Please use this identifier to cite or link to this item: http://hdl.handle.net/1893/23180
Appears in Collections:Faculty of Health Sciences and Sport eTheses
Title: A grounded theory study of dream fulfilment in children and young people with life-threatening and long-term conditions and their families
Authors: Galinsky, Jayne
Supervisor(s): Forbat, Elizabeth
France, Emma
Issue Date: 18-Dec-2015
Publisher: University of Stirling
Abstract: Background: This thesis examines the impact of dream or wish fulfilment on seriously ill children and their families. Dream or wish fulfilment is operationalised as the actualisation of a seriously ill child’s wish by a charity that provides desired experiences. Anecdotal reports suggest that the experience of having a dream or a wish fulfilled can provide seriously ill children and their families with a sense of hope and time away from illness. However, little empirical research has been conducted in this area. This thesis reports the impact of dream fulfilment on the psychosocial well-being of ill children and their families. The research questions are: what is the experience of having a dream fulfilled for the child? What is the impact of dream fulfilment on the family? Methods: A constructivist grounded theory methodology was adopted, using theoretical sampling to recruit families from across the UK. Twenty-one families were interviewed, including 15 dream recipients, 8 siblings, and 24 parents. Analysis followed the grounded theory methodology of simultaneous data collection and development of theory, resulting in analytic interpretations of participants’ worlds. Results and Conclusions: This thesis reports for the first time a theory and accompanying theoretical model, that explain the impact of dream fulfilment on families’ lives. The generated theory suggests that dream fulfilment was conceptualised as an alternative milestone in seriously ill children and their families’ lives. Additionally, the dream experience shifted perceptions of illness by providing instances and experiences where illness did not underscore family life. Findings additionally suggest that the dream fulfilment process provided families with ill children, who often felt excluded and stigmatised from services, with a period of much needed support. Findings also highlight the unintended negative consequences of dream fulfilment. Implications for Dreams Come True, and other dream and wish fulfilment organisations are discussed.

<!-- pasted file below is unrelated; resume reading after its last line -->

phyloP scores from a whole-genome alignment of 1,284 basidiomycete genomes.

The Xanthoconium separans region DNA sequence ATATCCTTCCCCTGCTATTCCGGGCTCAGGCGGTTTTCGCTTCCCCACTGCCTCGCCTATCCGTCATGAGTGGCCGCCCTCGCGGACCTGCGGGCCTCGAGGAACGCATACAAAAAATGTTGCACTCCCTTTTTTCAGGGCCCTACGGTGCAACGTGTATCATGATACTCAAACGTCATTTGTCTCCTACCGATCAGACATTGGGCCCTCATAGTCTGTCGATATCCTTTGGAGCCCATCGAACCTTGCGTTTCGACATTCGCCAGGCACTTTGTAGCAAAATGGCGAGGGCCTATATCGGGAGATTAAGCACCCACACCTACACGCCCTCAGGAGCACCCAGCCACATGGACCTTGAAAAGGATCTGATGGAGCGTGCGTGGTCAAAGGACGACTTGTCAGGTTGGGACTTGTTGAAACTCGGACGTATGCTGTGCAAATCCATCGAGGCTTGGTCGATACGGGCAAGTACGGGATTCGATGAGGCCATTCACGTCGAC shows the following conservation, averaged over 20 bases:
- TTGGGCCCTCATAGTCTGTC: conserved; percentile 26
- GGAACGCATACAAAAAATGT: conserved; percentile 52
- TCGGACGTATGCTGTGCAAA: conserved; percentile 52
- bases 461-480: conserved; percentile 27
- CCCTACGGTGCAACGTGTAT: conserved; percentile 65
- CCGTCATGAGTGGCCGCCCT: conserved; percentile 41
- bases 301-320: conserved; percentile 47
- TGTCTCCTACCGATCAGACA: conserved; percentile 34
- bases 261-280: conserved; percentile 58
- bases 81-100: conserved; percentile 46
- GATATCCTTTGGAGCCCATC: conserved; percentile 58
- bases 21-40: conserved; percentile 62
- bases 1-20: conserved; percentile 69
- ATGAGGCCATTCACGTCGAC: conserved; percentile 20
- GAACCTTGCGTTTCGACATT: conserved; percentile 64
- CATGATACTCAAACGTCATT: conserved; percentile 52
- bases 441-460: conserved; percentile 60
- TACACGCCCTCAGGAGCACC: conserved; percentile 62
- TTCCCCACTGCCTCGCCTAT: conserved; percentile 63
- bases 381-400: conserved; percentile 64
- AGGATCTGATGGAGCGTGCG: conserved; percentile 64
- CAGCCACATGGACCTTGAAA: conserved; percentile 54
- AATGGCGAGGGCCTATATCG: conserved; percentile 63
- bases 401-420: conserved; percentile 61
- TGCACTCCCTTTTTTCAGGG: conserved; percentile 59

Type: Thesis or Dissertation
URI: http://hdl.handle.net/1893/23180

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